Solar lighting has been the buzzword of 21st-century landscape lighting design. Professionals and DIY landscapers tout the many benefits of solar lighting for patios and how they have contributed to a greener, more enjoyable outdoor landscape.
Along with the many benefits of solar patio lighting; however, there are a few disadvantages. Nothing is 100% perfect! By weighing these pros and cons, you can make an educated decision about what you want to use in your patio lighting design.
Pros of Solar Patio Lighting
Most people use solar lights for this benefit alone. Solar will keep your electricity bills low because you are taking advantage of the energy from the sun—and thank goodness the sun is free of charge! The only money you will invest is in the initial purchase of the lights and to replace the rechargeable batteries.
For DIY landscapers, working with wires and transformers is a scary thought, especially if they are not skilled electricians. Without electrical knowledge, they risk making costly mistakes. Solar lighting is easy to install, contains no wires, and only requires a little push to anchor them into the ground.
Solar lights are easy to maintain. Changing the battery is the hardest part. Additionally, solar lights can be re-arranged and moved around when you want to experiment and re-design. This isn’t so easy when you have wires to contend with.
Cons of Solar Patio Lighting
Yes, social energy costs are next to none, but solar lighting fixtures cost more than traditional ones. Since you are choosing lights for just your patio, you will make up the difference in no time with your monthly energy savings. If you are tackling a large job, calculate how much more solar lighting fixtures will cost and compare it to the potential energy savings to determine if solar will be the most cost-effective choice.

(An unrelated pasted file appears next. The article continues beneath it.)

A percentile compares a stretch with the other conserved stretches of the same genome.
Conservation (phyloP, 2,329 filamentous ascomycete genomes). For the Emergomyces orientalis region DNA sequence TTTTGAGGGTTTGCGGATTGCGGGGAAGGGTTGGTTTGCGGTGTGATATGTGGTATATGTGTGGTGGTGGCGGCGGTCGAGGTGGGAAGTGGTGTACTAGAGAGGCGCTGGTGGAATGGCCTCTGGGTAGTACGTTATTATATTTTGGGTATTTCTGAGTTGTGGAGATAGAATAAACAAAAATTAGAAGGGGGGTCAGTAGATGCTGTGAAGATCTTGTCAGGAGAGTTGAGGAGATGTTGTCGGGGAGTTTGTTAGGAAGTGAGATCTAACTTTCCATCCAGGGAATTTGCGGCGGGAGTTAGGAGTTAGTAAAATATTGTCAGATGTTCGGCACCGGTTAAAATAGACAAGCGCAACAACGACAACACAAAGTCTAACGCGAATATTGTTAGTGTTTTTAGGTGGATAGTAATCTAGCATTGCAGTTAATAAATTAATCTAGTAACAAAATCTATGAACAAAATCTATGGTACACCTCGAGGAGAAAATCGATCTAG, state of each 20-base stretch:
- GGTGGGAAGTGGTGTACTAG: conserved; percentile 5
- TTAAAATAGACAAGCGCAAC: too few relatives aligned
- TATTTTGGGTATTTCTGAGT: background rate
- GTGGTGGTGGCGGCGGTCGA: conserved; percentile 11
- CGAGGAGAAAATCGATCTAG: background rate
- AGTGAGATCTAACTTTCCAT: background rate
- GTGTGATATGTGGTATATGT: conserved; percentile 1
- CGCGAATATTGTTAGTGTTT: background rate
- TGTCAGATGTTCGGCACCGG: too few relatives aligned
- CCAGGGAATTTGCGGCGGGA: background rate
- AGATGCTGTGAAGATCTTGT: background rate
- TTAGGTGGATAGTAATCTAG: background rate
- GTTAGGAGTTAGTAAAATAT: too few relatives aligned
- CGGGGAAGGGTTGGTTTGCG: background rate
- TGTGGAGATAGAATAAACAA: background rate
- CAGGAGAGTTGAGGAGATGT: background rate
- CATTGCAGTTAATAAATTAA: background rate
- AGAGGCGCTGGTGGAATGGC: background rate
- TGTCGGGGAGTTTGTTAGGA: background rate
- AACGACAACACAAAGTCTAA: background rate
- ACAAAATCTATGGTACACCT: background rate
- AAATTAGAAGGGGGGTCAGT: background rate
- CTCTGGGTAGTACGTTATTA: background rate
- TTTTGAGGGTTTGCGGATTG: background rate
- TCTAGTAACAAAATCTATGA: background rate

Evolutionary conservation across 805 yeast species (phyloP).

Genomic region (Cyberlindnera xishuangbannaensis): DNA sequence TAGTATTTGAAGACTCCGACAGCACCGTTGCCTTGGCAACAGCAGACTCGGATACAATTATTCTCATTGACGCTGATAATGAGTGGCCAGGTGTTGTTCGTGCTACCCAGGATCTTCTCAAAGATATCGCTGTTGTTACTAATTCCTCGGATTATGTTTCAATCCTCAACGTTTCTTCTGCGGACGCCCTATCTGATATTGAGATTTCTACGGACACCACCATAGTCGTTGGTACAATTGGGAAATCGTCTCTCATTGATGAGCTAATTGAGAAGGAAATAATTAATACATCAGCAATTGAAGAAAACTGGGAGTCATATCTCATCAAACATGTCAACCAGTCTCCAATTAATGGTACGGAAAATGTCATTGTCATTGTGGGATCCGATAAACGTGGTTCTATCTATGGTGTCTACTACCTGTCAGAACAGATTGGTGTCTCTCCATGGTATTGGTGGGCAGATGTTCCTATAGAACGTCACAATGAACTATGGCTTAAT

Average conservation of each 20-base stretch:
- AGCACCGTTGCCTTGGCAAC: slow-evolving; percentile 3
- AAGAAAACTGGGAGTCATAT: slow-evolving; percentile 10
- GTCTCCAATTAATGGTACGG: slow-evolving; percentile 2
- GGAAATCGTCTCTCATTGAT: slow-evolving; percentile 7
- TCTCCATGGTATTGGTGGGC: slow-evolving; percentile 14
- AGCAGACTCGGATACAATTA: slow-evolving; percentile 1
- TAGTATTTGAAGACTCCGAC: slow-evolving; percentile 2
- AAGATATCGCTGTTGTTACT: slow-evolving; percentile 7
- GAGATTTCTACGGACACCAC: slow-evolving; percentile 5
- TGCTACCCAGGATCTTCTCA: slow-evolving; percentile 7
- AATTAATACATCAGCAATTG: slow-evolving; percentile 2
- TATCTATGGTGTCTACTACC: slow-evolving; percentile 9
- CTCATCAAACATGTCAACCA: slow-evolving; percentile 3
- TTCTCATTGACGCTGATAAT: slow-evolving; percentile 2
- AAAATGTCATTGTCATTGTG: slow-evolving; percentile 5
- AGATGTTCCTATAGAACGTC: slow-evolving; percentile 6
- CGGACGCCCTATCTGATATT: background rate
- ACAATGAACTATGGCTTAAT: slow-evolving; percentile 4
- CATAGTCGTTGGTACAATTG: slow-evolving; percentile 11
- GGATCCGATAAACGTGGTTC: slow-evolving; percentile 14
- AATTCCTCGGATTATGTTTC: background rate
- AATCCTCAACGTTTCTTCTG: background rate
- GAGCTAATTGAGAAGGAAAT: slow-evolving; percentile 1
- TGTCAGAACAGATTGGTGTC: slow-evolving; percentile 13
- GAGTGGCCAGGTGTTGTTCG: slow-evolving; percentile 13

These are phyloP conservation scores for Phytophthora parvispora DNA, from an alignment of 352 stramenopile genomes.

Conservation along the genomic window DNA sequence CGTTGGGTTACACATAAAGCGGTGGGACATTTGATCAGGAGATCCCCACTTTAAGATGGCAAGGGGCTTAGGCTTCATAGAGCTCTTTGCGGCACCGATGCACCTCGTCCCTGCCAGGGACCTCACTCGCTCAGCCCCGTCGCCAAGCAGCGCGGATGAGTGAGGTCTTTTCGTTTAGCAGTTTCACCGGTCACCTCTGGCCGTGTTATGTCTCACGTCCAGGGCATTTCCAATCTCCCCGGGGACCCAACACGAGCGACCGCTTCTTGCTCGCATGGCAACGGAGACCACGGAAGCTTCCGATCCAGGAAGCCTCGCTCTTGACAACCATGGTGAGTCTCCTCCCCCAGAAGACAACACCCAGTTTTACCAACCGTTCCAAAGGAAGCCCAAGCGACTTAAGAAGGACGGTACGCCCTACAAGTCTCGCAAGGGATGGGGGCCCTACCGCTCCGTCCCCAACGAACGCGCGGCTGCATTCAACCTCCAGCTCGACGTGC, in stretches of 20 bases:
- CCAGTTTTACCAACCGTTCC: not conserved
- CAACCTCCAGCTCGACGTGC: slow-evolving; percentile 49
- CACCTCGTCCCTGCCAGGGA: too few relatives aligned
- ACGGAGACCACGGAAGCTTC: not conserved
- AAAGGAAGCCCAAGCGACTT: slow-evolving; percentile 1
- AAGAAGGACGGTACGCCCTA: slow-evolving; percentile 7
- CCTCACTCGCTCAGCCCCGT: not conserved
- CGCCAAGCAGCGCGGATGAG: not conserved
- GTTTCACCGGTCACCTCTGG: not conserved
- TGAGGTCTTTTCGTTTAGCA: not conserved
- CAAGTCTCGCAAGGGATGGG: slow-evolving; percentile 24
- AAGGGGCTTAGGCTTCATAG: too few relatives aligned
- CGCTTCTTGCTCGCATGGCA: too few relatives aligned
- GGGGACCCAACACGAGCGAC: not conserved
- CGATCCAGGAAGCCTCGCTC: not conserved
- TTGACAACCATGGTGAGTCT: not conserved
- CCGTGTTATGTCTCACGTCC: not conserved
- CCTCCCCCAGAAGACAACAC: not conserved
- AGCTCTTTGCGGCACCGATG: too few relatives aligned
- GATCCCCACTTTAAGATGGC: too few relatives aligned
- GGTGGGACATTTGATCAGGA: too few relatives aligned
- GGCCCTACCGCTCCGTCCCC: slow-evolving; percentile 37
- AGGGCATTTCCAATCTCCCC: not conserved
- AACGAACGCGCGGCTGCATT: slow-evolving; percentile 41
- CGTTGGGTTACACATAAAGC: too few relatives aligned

Climate and Shade
Solar lights will not fare well during “sun-less” months and poor weather. Drifting leaves and snow covers will prevent the lights from obtaining energy from the sun. If you have a small number of solar lights, you can re-charge the batteries to give them some juice, but this can be cumbersome with many lights. If you are concerned about the energy demands of your sun-deficient area, consider LED lights for the areas of your patio that are under the shade. They conserve energy as well.
Generally, solar lighting is not as bright as traditional lighting. Also, you cannot turn solar lights on and off. They have a light meter that senses when the sun goes down which turns the light on. If you have regular guests or frequent your patio, you may want “backup” lights in case your solar lights are not cooperating.
Your decision will depend on your budget and your personal needs. You may find you desire more traditional lighting for your patio. You can always enhance it with solar lights instead of making it a completely solar-powered patio. Whatever you decide, it is sure to be beautiful. Good luck!